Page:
He offers anyone $100 if they can demonstrate that he has improperly used the Bible “as supporting evidence.” Perhaps that’s where the rub lies–the Bible isn’t viewed as the only source, just supporting evidence.

The author has some “rules” that you have to abide by to successfully mount a challenge, the most interesting of which is the first:

I will only pay for scriptural evidence I use incorrectly. I will not pay for evidence that supports another viewpoint.

So you’ve got to change his mind about what he thinks about the Bible. Given the blinding effects of sin and Satan upon the unbelieving mind, the only One who will successfully accomplish that is the Holy Spirit. And I doubt he’ll pony up the $100 then.

Matt 1:23 “Behold, the virgin shall be with child and shall bear a Son, and they shall call His name Immanuel, which translated means, ‘God with us.'”

Matt 28:6 “He is not here, for He has risen, just as He said. Come, see the place where He was lying.”

John 14:3 “If I go and prepare a place for you, I will come again and receive you to Myself, that where I am, there you may be also.”

Deut 5:4-5 “The Lord spoke to you face to face at the mountain from the midst of the fire, while I [Moses] was standing between the Lord and you at that time, to declare to you the word of the Lord”

God’s Transforming Grace

Saul began ravaging the church, entering house after house, and dragging off men and women, he would put them in prison (Acts 8:3)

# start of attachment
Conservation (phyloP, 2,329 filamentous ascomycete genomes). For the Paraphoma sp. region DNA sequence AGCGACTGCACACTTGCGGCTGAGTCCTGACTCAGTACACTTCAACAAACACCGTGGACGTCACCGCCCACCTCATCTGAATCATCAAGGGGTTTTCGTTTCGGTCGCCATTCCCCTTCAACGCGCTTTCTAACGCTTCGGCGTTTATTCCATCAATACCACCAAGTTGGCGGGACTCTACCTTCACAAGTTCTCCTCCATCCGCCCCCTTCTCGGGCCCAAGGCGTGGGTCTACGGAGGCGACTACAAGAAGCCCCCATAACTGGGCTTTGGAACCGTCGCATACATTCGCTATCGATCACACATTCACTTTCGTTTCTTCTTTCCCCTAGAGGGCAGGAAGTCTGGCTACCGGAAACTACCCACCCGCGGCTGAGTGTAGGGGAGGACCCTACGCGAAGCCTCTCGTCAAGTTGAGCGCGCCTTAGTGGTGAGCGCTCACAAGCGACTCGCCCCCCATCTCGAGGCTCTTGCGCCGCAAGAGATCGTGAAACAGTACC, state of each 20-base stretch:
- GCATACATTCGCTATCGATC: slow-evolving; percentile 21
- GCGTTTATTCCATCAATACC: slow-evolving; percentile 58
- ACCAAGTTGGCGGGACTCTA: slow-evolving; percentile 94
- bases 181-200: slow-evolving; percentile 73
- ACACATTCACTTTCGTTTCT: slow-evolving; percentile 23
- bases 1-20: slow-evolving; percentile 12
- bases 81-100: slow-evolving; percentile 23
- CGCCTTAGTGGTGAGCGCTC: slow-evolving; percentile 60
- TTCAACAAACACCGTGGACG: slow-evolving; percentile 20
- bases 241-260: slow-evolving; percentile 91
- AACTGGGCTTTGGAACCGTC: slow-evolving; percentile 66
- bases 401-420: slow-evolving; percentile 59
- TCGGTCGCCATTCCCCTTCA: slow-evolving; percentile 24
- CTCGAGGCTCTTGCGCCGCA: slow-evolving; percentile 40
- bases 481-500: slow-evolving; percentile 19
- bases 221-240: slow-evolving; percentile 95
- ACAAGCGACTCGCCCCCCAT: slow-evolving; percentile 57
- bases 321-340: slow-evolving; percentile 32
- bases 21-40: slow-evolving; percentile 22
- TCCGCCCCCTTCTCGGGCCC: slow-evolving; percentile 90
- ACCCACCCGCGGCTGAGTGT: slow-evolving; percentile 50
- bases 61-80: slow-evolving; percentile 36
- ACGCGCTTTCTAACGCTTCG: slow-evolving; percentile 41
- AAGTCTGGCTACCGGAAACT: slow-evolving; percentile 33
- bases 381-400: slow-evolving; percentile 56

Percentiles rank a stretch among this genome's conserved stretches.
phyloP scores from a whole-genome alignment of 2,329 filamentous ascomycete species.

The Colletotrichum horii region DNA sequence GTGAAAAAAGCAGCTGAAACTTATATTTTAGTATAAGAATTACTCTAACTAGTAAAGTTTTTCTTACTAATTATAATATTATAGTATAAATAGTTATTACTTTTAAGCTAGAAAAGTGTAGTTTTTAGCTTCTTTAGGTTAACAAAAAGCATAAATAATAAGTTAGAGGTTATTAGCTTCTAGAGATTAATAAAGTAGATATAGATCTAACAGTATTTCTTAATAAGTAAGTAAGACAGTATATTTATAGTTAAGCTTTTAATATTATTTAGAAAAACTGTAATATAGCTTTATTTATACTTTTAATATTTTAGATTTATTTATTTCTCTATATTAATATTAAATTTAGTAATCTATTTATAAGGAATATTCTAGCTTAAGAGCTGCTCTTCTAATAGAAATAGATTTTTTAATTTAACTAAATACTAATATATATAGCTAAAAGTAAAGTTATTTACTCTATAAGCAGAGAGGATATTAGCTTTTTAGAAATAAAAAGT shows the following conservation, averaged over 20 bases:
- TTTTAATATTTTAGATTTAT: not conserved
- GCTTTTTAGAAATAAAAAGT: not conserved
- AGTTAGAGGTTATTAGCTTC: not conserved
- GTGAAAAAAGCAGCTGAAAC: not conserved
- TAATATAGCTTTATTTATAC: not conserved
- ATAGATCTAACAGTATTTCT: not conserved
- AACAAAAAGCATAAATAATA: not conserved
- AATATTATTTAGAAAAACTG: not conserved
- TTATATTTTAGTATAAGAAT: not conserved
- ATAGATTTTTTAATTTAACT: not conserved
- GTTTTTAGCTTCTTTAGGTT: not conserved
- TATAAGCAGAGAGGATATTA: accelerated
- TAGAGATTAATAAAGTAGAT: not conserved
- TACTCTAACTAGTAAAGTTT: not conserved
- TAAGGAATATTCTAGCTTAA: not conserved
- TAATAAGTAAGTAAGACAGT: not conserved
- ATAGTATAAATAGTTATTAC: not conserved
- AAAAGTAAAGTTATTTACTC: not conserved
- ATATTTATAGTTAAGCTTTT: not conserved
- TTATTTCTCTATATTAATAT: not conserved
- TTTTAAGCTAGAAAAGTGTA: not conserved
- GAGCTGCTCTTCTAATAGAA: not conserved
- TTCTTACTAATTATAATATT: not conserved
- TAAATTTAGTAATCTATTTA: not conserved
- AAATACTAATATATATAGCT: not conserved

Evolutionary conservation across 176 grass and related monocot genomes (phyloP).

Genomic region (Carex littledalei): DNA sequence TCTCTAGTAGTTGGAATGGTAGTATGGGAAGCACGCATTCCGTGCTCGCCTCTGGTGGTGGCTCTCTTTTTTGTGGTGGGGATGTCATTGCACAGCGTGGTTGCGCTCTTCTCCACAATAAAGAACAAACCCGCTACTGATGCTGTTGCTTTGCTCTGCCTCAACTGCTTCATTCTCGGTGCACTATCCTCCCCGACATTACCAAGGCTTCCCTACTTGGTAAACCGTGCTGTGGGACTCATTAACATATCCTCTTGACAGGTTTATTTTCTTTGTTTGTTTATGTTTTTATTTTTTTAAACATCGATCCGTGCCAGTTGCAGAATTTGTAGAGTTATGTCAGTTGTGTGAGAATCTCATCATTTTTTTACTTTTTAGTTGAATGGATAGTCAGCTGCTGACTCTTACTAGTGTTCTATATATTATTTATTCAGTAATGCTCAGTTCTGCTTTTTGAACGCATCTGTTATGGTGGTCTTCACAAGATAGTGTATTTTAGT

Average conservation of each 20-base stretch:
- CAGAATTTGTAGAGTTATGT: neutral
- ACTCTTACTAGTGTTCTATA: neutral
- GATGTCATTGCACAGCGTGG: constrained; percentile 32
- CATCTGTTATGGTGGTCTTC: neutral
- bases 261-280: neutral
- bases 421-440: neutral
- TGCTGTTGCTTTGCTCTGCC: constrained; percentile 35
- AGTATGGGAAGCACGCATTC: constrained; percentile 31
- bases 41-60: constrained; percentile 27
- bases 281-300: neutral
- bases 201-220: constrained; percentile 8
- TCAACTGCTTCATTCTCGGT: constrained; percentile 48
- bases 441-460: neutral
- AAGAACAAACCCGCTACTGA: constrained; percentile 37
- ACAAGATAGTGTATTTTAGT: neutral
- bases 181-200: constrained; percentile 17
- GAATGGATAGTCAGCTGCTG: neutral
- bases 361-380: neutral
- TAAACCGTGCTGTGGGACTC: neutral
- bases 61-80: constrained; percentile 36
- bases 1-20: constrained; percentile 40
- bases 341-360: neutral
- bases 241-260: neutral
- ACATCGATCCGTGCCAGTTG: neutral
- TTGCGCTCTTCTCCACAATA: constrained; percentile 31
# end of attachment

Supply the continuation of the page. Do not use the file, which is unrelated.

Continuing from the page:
…serving the Lord with all humility and tears and with trials which came upon me through the plots of the Jews; I did not shrink from declaring to you anything that was profitable, and teaching you publicly and from house to house, solemnly testifying to both Jews and Greeks of repentance toward God and faith in our Lord Jesus Christ (Acts 20:20-21)

What a great illustration of God’s grace in transforming Paul’s heart and actions, from going house to house as a persecutor of Christ to going house to house as a proclaimer of Christ!

Introduction to the Gospels

You can download a PDF of this here.

Having introduced the New Testament, let’s now briefly consider some basic things about “the Gospels.”

The English word Gospel comes from the Anglo-Saxon word godspell and is made up of god (God) and spell (a story). Gospel, then, means either God-story or good story. This last meaning lines up with the Greek word for which gospel is commonly translated. Used over 70 times in the New Testament, gospel always refers to the message, the good news of what God has accomplished through Jesus Christ. Thus, we should understand the Gospels as referring to “the good news about Jesus Christ.”

Why were the Gospels written? It’s common to think of the Gospels as biographies of Jesus, but that’s not accurate. Biographies give a lot of information about someone’s life, but the Gospels are very selective as to what they tell about Jesus. Being guided by the Holy Spirit, the Gospel writers carefully chose what they wrote about Jesus. They had a goal or purpose in why they were writing.

The Gospel writers had at least three motives or goals for these accounts of the life and ministry of Jesus. First, they wanted to help the missionary work of the church, showing who Jesus was so that others would trust in Him. Second, they helped the church defend their beliefs, providing answers to questions about who Jesus was and what He did. Third, the Gospel writers wanted to help the church teach believers about their Savior and strengthen their faith in Him.